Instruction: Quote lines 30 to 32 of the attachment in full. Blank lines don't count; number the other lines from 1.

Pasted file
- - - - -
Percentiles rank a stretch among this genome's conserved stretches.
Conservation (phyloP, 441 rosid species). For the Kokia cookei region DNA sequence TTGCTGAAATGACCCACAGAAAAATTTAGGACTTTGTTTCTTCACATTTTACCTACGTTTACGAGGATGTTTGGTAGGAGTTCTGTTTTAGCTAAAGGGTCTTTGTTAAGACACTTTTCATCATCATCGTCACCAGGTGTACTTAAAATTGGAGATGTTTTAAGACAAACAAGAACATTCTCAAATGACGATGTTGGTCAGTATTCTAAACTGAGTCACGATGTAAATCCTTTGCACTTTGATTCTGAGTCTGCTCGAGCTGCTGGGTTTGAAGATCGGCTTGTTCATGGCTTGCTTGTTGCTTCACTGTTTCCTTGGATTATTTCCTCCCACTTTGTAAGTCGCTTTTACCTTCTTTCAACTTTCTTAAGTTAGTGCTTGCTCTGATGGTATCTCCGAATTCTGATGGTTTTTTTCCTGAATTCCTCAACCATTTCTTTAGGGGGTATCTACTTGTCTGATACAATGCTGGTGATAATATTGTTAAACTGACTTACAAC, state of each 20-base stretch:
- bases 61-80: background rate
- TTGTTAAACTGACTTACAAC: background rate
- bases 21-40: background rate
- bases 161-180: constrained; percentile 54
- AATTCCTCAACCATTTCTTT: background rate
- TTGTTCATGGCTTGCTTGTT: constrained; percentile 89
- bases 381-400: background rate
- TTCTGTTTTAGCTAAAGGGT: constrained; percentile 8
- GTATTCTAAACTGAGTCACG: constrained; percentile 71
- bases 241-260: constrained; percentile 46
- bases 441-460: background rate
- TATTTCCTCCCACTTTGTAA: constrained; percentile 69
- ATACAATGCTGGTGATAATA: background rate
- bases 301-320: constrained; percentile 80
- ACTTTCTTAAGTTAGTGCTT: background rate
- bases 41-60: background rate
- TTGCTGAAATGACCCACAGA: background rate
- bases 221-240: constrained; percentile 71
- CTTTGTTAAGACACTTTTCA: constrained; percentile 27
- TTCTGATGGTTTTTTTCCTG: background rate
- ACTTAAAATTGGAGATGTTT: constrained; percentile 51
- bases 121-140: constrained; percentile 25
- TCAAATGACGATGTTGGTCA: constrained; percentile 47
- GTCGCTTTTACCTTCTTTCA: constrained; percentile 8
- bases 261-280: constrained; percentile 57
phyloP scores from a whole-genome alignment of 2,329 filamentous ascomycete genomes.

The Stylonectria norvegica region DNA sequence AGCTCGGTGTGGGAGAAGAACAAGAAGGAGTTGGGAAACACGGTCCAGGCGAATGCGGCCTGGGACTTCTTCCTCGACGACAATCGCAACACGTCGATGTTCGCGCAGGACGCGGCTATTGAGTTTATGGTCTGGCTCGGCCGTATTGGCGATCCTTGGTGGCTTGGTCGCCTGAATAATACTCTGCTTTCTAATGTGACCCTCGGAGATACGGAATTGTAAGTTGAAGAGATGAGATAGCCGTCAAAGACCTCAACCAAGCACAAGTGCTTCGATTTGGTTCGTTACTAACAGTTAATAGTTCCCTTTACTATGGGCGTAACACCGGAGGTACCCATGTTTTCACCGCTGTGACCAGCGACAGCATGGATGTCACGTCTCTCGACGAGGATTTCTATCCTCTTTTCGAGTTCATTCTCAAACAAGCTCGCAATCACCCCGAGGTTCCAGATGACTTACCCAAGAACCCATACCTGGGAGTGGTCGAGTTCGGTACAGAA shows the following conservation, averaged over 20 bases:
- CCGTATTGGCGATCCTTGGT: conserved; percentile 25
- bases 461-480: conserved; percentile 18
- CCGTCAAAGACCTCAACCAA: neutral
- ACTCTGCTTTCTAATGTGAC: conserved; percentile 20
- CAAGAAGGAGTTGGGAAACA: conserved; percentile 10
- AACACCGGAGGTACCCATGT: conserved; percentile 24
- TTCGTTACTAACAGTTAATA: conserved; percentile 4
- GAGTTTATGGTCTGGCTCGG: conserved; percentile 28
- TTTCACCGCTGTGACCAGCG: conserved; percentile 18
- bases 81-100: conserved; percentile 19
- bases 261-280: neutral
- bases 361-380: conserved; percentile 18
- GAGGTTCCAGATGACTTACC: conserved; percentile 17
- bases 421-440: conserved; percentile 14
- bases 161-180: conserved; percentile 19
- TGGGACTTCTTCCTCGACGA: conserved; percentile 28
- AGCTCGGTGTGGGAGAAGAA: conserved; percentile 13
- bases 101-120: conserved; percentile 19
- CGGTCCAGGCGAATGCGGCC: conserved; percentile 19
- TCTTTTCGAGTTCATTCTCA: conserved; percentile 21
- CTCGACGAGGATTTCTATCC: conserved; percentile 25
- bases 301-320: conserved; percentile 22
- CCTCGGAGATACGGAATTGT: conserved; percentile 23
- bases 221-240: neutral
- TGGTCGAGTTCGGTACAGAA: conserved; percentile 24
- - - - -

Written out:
- CCGTATTGGCGATCCTTGGT: conserved; percentile 25
- bases 461-480: conserved; percentile 18
- CCGTCAAAGACCTCAACCAA: neutral